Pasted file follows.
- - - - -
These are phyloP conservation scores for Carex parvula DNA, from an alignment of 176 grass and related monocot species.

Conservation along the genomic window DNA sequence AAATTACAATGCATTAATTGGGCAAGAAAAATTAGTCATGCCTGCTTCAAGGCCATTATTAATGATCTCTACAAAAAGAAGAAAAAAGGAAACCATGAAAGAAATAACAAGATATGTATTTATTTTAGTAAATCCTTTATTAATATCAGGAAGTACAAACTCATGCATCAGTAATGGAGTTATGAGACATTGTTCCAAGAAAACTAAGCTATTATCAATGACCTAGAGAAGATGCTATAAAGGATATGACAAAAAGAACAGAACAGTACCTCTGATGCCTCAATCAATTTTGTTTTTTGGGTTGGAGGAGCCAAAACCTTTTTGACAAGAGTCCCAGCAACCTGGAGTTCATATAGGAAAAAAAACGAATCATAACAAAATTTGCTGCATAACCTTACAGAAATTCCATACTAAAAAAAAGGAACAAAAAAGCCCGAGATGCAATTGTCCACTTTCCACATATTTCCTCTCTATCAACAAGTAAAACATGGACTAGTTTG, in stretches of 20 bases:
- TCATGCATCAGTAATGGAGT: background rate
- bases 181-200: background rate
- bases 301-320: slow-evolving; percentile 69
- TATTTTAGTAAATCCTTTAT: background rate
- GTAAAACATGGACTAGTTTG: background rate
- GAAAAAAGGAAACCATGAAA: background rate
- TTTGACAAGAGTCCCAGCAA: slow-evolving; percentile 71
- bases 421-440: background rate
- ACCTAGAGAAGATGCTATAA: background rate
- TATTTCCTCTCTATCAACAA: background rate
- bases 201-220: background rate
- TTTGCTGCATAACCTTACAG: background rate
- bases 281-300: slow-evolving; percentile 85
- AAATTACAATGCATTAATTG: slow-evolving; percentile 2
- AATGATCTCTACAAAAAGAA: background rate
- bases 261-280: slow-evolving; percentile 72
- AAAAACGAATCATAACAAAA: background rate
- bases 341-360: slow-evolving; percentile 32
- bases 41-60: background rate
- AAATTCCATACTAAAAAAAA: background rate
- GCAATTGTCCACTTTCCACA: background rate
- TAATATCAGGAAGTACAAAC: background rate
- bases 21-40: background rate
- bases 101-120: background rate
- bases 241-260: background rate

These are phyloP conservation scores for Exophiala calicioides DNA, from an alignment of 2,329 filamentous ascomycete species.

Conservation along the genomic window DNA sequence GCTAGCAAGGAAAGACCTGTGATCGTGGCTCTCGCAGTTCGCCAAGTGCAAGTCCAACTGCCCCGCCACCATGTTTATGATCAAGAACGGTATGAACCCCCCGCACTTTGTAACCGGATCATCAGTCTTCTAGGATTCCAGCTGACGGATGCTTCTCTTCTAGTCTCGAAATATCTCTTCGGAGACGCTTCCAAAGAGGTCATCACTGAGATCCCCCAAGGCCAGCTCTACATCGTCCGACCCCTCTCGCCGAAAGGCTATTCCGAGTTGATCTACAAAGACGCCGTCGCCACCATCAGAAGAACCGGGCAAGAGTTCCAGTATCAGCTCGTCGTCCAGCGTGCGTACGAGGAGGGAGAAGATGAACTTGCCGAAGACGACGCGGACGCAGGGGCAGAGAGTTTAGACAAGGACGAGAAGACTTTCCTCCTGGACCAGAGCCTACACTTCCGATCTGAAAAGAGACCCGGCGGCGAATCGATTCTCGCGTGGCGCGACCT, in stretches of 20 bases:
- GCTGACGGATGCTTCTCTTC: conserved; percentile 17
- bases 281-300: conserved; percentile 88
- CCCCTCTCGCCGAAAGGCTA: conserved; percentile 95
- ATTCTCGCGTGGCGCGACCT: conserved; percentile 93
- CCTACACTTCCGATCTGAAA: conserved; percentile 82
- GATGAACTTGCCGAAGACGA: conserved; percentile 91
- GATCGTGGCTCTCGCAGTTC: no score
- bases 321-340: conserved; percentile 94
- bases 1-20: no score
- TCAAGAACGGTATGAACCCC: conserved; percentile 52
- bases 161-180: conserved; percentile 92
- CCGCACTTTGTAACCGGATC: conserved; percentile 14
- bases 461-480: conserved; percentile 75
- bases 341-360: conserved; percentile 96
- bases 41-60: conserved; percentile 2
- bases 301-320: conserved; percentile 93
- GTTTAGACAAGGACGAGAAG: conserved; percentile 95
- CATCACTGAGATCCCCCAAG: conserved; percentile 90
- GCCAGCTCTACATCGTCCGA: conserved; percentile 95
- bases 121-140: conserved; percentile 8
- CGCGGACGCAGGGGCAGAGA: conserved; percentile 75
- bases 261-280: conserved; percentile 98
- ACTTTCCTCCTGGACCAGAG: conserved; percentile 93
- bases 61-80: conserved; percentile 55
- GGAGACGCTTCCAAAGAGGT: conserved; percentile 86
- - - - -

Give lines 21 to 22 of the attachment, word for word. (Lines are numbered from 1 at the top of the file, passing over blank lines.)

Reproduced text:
- bases 41-60: background rate
- AAATTCCATACTAAAAAAAA: background rate